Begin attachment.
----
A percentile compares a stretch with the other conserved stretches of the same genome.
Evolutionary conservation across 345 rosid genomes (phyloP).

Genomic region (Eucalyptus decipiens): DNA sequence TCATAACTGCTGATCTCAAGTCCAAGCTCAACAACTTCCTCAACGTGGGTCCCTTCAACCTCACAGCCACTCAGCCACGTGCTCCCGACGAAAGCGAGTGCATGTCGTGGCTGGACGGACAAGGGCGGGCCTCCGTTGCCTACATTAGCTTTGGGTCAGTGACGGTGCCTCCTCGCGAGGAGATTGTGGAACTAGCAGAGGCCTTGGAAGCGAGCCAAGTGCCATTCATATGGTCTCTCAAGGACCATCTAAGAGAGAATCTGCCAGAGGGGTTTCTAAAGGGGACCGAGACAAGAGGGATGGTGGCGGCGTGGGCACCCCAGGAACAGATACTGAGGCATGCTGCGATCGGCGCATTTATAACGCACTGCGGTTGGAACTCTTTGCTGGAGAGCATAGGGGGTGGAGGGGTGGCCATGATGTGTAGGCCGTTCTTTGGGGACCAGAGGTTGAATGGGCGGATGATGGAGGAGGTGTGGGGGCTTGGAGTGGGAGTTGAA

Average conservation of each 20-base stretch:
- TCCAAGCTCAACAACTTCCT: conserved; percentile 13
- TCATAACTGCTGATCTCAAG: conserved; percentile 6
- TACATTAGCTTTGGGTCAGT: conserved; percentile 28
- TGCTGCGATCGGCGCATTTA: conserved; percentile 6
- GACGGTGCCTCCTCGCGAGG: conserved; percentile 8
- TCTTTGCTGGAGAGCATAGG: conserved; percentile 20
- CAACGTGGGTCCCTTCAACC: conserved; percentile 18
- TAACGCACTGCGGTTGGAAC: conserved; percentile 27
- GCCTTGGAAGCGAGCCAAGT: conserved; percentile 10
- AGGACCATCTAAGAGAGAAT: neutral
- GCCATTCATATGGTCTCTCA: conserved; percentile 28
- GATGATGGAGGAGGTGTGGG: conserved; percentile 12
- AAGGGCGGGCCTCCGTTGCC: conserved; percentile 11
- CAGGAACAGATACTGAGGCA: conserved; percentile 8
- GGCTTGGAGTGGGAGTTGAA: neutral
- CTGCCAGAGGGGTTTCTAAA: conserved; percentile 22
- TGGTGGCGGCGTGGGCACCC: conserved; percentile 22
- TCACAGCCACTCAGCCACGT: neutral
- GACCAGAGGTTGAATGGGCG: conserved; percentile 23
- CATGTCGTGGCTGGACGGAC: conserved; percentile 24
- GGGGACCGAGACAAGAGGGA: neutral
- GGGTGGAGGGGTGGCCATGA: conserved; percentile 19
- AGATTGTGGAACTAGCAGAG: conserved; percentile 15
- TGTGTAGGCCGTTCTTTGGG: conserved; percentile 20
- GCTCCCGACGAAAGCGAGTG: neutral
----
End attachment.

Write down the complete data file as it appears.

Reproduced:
A percentile compares a stretch with the other conserved stretches of the same genome.
Evolutionary conservation across 345 rosid genomes (phyloP).

Genomic region (Eucalyptus decipiens): DNA sequence TCATAACTGCTGATCTCAAGTCCAAGCTCAACAACTTCCTCAACGTGGGTCCCTTCAACCTCACAGCCACTCAGCCACGTGCTCCCGACGAAAGCGAGTGCATGTCGTGGCTGGACGGACAAGGGCGGGCCTCCGTTGCCTACATTAGCTTTGGGTCAGTGACGGTGCCTCCTCGCGAGGAGATTGTGGAACTAGCAGAGGCCTTGGAAGCGAGCCAAGTGCCATTCATATGGTCTCTCAAGGACCATCTAAGAGAGAATCTGCCAGAGGGGTTTCTAAAGGGGACCGAGACAAGAGGGATGGTGGCGGCGTGGGCACCCCAGGAACAGATACTGAGGCATGCTGCGATCGGCGCATTTATAACGCACTGCGGTTGGAACTCTTTGCTGGAGAGCATAGGGGGTGGAGGGGTGGCCATGATGTGTAGGCCGTTCTTTGGGGACCAGAGGTTGAATGGGCGGATGATGGAGGAGGTGTGGGGGCTTGGAGTGGGAGTTGAA

Average conservation of each 20-base stretch:
- TCCAAGCTCAACAACTTCCT: conserved; percentile 13
- TCATAACTGCTGATCTCAAG: conserved; percentile 6
- TACATTAGCTTTGGGTCAGT: conserved; percentile 28
- TGCTGCGATCGGCGCATTTA: conserved; percentile 6
- GACGGTGCCTCCTCGCGAGG: conserved; percentile 8
- TCTTTGCTGGAGAGCATAGG: conserved; percentile 20
- CAACGTGGGTCCCTTCAACC: conserved; percentile 18
- TAACGCACTGCGGTTGGAAC: conserved; percentile 27
- GCCTTGGAAGCGAGCCAAGT: conserved; percentile 10
- AGGACCATCTAAGAGAGAAT: neutral
- GCCATTCATATGGTCTCTCA: conserved; percentile 28
- GATGATGGAGGAGGTGTGGG: conserved; percentile 12
- AAGGGCGGGCCTCCGTTGCC: conserved; percentile 11
- CAGGAACAGATACTGAGGCA: conserved; percentile 8
- GGCTTGGAGTGGGAGTTGAA: neutral
- CTGCCAGAGGGGTTTCTAAA: conserved; percentile 22
- TGGTGGCGGCGTGGGCACCC: conserved; percentile 22
- TCACAGCCACTCAGCCACGT: neutral
- GACCAGAGGTTGAATGGGCG: conserved; percentile 23
- CATGTCGTGGCTGGACGGAC: conserved; percentile 24
- GGGGACCGAGACAAGAGGGA: neutral
- GGGTGGAGGGGTGGCCATGA: conserved; percentile 19
- AGATTGTGGAACTAGCAGAG: conserved; percentile 15
- TGTGTAGGCCGTTCTTTGGG: conserved; percentile 20
- GCTCCCGACGAAAGCGAGTG: neutral